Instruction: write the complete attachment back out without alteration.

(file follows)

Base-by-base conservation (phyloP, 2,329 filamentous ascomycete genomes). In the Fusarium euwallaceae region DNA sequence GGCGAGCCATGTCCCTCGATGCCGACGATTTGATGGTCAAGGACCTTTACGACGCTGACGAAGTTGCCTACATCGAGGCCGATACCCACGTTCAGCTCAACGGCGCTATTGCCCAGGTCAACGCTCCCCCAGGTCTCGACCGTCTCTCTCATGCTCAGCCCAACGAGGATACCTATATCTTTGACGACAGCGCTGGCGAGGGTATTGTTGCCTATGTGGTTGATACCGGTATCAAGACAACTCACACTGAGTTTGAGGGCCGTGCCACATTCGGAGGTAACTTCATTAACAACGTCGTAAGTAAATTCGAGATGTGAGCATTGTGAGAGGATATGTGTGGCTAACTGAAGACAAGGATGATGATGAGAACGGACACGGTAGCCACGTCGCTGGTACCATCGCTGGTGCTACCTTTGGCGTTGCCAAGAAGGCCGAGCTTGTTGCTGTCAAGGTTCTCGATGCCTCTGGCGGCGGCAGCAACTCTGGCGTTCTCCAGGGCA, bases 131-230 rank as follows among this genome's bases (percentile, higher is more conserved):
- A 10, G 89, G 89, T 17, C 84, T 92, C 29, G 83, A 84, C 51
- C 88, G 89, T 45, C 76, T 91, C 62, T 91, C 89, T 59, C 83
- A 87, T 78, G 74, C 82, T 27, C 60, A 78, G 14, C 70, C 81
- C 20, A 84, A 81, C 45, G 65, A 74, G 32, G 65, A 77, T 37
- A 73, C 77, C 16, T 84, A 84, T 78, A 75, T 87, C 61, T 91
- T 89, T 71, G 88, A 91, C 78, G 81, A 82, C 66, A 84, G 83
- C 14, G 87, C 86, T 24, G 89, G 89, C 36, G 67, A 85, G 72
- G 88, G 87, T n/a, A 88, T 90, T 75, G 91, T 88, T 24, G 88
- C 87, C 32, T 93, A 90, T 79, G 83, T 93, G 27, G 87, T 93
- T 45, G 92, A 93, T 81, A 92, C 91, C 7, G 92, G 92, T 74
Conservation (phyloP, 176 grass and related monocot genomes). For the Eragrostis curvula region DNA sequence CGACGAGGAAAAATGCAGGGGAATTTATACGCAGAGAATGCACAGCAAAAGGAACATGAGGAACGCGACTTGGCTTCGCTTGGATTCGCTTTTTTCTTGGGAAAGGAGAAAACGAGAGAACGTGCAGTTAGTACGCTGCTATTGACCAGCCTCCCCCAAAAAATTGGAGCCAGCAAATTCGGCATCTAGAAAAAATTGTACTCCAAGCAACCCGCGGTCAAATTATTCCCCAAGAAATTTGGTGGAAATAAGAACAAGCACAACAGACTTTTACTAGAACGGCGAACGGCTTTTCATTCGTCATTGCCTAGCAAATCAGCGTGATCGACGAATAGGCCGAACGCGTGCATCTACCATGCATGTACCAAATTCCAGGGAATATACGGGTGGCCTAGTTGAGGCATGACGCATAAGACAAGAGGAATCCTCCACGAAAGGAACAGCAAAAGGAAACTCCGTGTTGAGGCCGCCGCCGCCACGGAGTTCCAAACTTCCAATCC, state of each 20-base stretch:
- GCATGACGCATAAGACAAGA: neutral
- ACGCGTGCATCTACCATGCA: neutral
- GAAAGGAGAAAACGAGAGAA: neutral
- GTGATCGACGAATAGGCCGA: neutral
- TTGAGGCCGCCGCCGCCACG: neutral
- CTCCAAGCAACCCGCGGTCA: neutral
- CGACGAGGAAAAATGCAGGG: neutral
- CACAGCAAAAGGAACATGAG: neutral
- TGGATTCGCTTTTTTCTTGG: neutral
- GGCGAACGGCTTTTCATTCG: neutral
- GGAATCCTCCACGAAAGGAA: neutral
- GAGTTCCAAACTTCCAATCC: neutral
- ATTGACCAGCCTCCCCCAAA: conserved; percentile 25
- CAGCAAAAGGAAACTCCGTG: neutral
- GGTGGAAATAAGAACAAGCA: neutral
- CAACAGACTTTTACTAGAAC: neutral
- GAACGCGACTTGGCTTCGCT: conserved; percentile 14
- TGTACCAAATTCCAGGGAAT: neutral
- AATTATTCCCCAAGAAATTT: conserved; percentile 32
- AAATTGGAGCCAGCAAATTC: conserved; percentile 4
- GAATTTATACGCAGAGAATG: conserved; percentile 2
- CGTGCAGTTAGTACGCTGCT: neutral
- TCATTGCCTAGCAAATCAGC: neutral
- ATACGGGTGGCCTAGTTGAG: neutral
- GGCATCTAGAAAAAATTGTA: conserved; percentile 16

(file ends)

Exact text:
Base-by-base conservation (phyloP, 2,329 filamentous ascomycete genomes). In the Fusarium euwallaceae region DNA sequence GGCGAGCCATGTCCCTCGATGCCGACGATTTGATGGTCAAGGACCTTTACGACGCTGACGAAGTTGCCTACATCGAGGCCGATACCCACGTTCAGCTCAACGGCGCTATTGCCCAGGTCAACGCTCCCCCAGGTCTCGACCGTCTCTCTCATGCTCAGCCCAACGAGGATACCTATATCTTTGACGACAGCGCTGGCGAGGGTATTGTTGCCTATGTGGTTGATACCGGTATCAAGACAACTCACACTGAGTTTGAGGGCCGTGCCACATTCGGAGGTAACTTCATTAACAACGTCGTAAGTAAATTCGAGATGTGAGCATTGTGAGAGGATATGTGTGGCTAACTGAAGACAAGGATGATGATGAGAACGGACACGGTAGCCACGTCGCTGGTACCATCGCTGGTGCTACCTTTGGCGTTGCCAAGAAGGCCGAGCTTGTTGCTGTCAAGGTTCTCGATGCCTCTGGCGGCGGCAGCAACTCTGGCGTTCTCCAGGGCA, bases 131-230 rank as follows among this genome's bases (percentile, higher is more conserved):
- A 10, G 89, G 89, T 17, C 84, T 92, C 29, G 83, A 84, C 51
- C 88, G 89, T 45, C 76, T 91, C 62, T 91, C 89, T 59, C 83
- A 87, T 78, G 74, C 82, T 27, C 60, A 78, G 14, C 70, C 81
- C 20, A 84, A 81, C 45, G 65, A 74, G 32, G 65, A 77, T 37
- A 73, C 77, C 16, T 84, A 84, T 78, A 75, T 87, C 61, T 91
- T 89, T 71, G 88, A 91, C 78, G 81, A 82, C 66, A 84, G 83
- C 14, G 87, C 86, T 24, G 89, G 89, C 36, G 67, A 85, G 72
- G 88, G 87, T n/a, A 88, T 90, T 75, G 91, T 88, T 24, G 88
- C 87, C 32, T 93, A 90, T 79, G 83, T 93, G 27, G 87, T 93
- T 45, G 92, A 93, T 81, A 92, C 91, C 7, G 92, G 92, T 74
Conservation (phyloP, 176 grass and related monocot genomes). For the Eragrostis curvula region DNA sequence CGACGAGGAAAAATGCAGGGGAATTTATACGCAGAGAATGCACAGCAAAAGGAACATGAGGAACGCGACTTGGCTTCGCTTGGATTCGCTTTTTTCTTGGGAAAGGAGAAAACGAGAGAACGTGCAGTTAGTACGCTGCTATTGACCAGCCTCCCCCAAAAAATTGGAGCCAGCAAATTCGGCATCTAGAAAAAATTGTACTCCAAGCAACCCGCGGTCAAATTATTCCCCAAGAAATTTGGTGGAAATAAGAACAAGCACAACAGACTTTTACTAGAACGGCGAACGGCTTTTCATTCGTCATTGCCTAGCAAATCAGCGTGATCGACGAATAGGCCGAACGCGTGCATCTACCATGCATGTACCAAATTCCAGGGAATATACGGGTGGCCTAGTTGAGGCATGACGCATAAGACAAGAGGAATCCTCCACGAAAGGAACAGCAAAAGGAAACTCCGTGTTGAGGCCGCCGCCGCCACGGAGTTCCAAACTTCCAATCC, state of each 20-base stretch:
- GCATGACGCATAAGACAAGA: neutral
- ACGCGTGCATCTACCATGCA: neutral
- GAAAGGAGAAAACGAGAGAA: neutral
- GTGATCGACGAATAGGCCGA: neutral
- TTGAGGCCGCCGCCGCCACG: neutral
- CTCCAAGCAACCCGCGGTCA: neutral
- CGACGAGGAAAAATGCAGGG: neutral
- CACAGCAAAAGGAACATGAG: neutral
- TGGATTCGCTTTTTTCTTGG: neutral
- GGCGAACGGCTTTTCATTCG: neutral
- GGAATCCTCCACGAAAGGAA: neutral
- GAGTTCCAAACTTCCAATCC: neutral
- ATTGACCAGCCTCCCCCAAA: conserved; percentile 25
- CAGCAAAAGGAAACTCCGTG: neutral
- GGTGGAAATAAGAACAAGCA: neutral
- CAACAGACTTTTACTAGAAC: neutral
- GAACGCGACTTGGCTTCGCT: conserved; percentile 14
- TGTACCAAATTCCAGGGAAT: neutral
- AATTATTCCCCAAGAAATTT: conserved; percentile 32
- AAATTGGAGCCAGCAAATTC: conserved; percentile 4
- GAATTTATACGCAGAGAATG: conserved; percentile 2
- CGTGCAGTTAGTACGCTGCT: neutral
- TCATTGCCTAGCAAATCAGC: neutral
- ATACGGGTGGCCTAGTTGAG: neutral
- GGCATCTAGAAAAAATTGTA: conserved; percentile 16